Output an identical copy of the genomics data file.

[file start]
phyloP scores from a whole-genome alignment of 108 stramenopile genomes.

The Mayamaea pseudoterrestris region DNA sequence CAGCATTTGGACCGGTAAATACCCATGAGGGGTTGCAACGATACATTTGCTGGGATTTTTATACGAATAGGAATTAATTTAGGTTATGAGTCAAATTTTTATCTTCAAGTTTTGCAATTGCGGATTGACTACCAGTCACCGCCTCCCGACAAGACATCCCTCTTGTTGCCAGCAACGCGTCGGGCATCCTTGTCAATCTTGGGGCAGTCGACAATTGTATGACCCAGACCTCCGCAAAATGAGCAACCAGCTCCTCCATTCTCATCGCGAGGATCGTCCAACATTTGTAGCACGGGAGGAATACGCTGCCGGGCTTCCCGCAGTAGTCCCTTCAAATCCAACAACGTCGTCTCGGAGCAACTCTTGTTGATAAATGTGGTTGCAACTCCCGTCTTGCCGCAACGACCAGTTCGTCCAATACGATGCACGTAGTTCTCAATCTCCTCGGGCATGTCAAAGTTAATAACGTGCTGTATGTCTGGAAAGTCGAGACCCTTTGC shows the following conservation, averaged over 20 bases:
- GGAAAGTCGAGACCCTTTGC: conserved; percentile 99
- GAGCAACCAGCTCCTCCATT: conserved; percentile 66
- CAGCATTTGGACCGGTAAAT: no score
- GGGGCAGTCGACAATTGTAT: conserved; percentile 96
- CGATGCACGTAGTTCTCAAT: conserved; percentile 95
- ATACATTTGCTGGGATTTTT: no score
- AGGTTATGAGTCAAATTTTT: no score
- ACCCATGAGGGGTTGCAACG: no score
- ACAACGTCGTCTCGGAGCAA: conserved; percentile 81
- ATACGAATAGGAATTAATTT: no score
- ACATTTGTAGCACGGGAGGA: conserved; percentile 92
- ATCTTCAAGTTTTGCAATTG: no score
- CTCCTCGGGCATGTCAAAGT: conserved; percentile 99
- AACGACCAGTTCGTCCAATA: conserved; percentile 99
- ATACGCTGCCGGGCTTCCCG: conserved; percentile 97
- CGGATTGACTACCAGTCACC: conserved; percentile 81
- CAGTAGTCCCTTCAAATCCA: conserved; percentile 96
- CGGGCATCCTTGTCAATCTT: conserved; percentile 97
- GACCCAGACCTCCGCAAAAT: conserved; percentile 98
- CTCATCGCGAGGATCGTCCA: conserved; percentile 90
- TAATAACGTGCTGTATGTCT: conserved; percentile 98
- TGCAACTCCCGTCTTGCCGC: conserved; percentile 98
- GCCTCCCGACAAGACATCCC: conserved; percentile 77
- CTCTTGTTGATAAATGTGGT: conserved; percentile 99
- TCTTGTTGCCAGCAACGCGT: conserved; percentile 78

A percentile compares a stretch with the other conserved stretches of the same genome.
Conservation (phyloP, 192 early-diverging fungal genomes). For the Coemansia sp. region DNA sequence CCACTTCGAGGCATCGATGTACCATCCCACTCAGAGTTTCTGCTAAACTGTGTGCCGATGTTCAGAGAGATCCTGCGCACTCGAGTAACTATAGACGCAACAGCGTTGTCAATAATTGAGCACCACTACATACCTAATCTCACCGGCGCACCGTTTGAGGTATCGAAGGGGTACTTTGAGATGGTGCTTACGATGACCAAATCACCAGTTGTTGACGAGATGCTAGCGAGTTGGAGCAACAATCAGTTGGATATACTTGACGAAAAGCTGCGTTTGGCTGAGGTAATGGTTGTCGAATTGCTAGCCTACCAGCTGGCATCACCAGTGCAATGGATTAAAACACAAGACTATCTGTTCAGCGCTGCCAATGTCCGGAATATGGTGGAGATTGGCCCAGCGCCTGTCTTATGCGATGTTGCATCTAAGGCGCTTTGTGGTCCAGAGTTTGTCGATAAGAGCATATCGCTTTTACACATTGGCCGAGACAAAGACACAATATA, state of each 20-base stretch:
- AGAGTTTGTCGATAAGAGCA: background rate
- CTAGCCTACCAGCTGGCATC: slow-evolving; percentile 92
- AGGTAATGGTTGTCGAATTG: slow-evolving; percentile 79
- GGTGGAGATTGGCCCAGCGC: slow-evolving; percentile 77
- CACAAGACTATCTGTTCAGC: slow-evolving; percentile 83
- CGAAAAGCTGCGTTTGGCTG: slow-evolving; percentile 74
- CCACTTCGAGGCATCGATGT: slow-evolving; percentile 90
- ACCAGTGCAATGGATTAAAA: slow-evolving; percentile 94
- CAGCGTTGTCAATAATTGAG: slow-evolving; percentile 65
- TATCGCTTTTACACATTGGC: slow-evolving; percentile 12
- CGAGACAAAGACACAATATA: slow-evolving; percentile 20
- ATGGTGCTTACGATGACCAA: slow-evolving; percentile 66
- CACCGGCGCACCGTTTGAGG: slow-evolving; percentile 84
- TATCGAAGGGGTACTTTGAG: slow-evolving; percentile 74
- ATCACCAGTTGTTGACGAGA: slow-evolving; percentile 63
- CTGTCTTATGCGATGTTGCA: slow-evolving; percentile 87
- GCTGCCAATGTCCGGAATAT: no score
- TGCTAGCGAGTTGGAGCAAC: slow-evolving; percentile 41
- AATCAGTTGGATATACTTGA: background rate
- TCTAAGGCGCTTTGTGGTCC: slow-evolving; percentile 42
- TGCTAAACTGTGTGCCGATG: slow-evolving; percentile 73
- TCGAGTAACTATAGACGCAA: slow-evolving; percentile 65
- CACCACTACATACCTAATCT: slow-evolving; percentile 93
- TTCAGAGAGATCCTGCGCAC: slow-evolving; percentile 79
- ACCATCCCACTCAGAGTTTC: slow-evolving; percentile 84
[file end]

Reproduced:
phyloP scores from a whole-genome alignment of 108 stramenopile genomes.

The Mayamaea pseudoterrestris region DNA sequence CAGCATTTGGACCGGTAAATACCCATGAGGGGTTGCAACGATACATTTGCTGGGATTTTTATACGAATAGGAATTAATTTAGGTTATGAGTCAAATTTTTATCTTCAAGTTTTGCAATTGCGGATTGACTACCAGTCACCGCCTCCCGACAAGACATCCCTCTTGTTGCCAGCAACGCGTCGGGCATCCTTGTCAATCTTGGGGCAGTCGACAATTGTATGACCCAGACCTCCGCAAAATGAGCAACCAGCTCCTCCATTCTCATCGCGAGGATCGTCCAACATTTGTAGCACGGGAGGAATACGCTGCCGGGCTTCCCGCAGTAGTCCCTTCAAATCCAACAACGTCGTCTCGGAGCAACTCTTGTTGATAAATGTGGTTGCAACTCCCGTCTTGCCGCAACGACCAGTTCGTCCAATACGATGCACGTAGTTCTCAATCTCCTCGGGCATGTCAAAGTTAATAACGTGCTGTATGTCTGGAAAGTCGAGACCCTTTGC shows the following conservation, averaged over 20 bases:
- GGAAAGTCGAGACCCTTTGC: conserved; percentile 99
- GAGCAACCAGCTCCTCCATT: conserved; percentile 66
- CAGCATTTGGACCGGTAAAT: no score
- GGGGCAGTCGACAATTGTAT: conserved; percentile 96
- CGATGCACGTAGTTCTCAAT: conserved; percentile 95
- ATACATTTGCTGGGATTTTT: no score
- AGGTTATGAGTCAAATTTTT: no score
- ACCCATGAGGGGTTGCAACG: no score
- ACAACGTCGTCTCGGAGCAA: conserved; percentile 81
- ATACGAATAGGAATTAATTT: no score
- ACATTTGTAGCACGGGAGGA: conserved; percentile 92
- ATCTTCAAGTTTTGCAATTG: no score
- CTCCTCGGGCATGTCAAAGT: conserved; percentile 99
- AACGACCAGTTCGTCCAATA: conserved; percentile 99
- ATACGCTGCCGGGCTTCCCG: conserved; percentile 97
- CGGATTGACTACCAGTCACC: conserved; percentile 81
- CAGTAGTCCCTTCAAATCCA: conserved; percentile 96
- CGGGCATCCTTGTCAATCTT: conserved; percentile 97
- GACCCAGACCTCCGCAAAAT: conserved; percentile 98
- CTCATCGCGAGGATCGTCCA: conserved; percentile 90
- TAATAACGTGCTGTATGTCT: conserved; percentile 98
- TGCAACTCCCGTCTTGCCGC: conserved; percentile 98
- GCCTCCCGACAAGACATCCC: conserved; percentile 77
- CTCTTGTTGATAAATGTGGT: conserved; percentile 99
- TCTTGTTGCCAGCAACGCGT: conserved; percentile 78

A percentile compares a stretch with the other conserved stretches of the same genome.
Conservation (phyloP, 192 early-diverging fungal genomes). For the Coemansia sp. region DNA sequence CCACTTCGAGGCATCGATGTACCATCCCACTCAGAGTTTCTGCTAAACTGTGTGCCGATGTTCAGAGAGATCCTGCGCACTCGAGTAACTATAGACGCAACAGCGTTGTCAATAATTGAGCACCACTACATACCTAATCTCACCGGCGCACCGTTTGAGGTATCGAAGGGGTACTTTGAGATGGTGCTTACGATGACCAAATCACCAGTTGTTGACGAGATGCTAGCGAGTTGGAGCAACAATCAGTTGGATATACTTGACGAAAAGCTGCGTTTGGCTGAGGTAATGGTTGTCGAATTGCTAGCCTACCAGCTGGCATCACCAGTGCAATGGATTAAAACACAAGACTATCTGTTCAGCGCTGCCAATGTCCGGAATATGGTGGAGATTGGCCCAGCGCCTGTCTTATGCGATGTTGCATCTAAGGCGCTTTGTGGTCCAGAGTTTGTCGATAAGAGCATATCGCTTTTACACATTGGCCGAGACAAAGACACAATATA, state of each 20-base stretch:
- AGAGTTTGTCGATAAGAGCA: background rate
- CTAGCCTACCAGCTGGCATC: slow-evolving; percentile 92
- AGGTAATGGTTGTCGAATTG: slow-evolving; percentile 79
- GGTGGAGATTGGCCCAGCGC: slow-evolving; percentile 77
- CACAAGACTATCTGTTCAGC: slow-evolving; percentile 83
- CGAAAAGCTGCGTTTGGCTG: slow-evolving; percentile 74
- CCACTTCGAGGCATCGATGT: slow-evolving; percentile 90
- ACCAGTGCAATGGATTAAAA: slow-evolving; percentile 94
- CAGCGTTGTCAATAATTGAG: slow-evolving; percentile 65
- TATCGCTTTTACACATTGGC: slow-evolving; percentile 12
- CGAGACAAAGACACAATATA: slow-evolving; percentile 20
- ATGGTGCTTACGATGACCAA: slow-evolving; percentile 66
- CACCGGCGCACCGTTTGAGG: slow-evolving; percentile 84
- TATCGAAGGGGTACTTTGAG: slow-evolving; percentile 74
- ATCACCAGTTGTTGACGAGA: slow-evolving; percentile 63
- CTGTCTTATGCGATGTTGCA: slow-evolving; percentile 87
- GCTGCCAATGTCCGGAATAT: no score
- TGCTAGCGAGTTGGAGCAAC: slow-evolving; percentile 41
- AATCAGTTGGATATACTTGA: background rate
- TCTAAGGCGCTTTGTGGTCC: slow-evolving; percentile 42
- TGCTAAACTGTGTGCCGATG: slow-evolving; percentile 73
- TCGAGTAACTATAGACGCAA: slow-evolving; percentile 65
- CACCACTACATACCTAATCT: slow-evolving; percentile 93
- TTCAGAGAGATCCTGCGCAC: slow-evolving; percentile 79
- ACCATCCCACTCAGAGTTTC: slow-evolving; percentile 84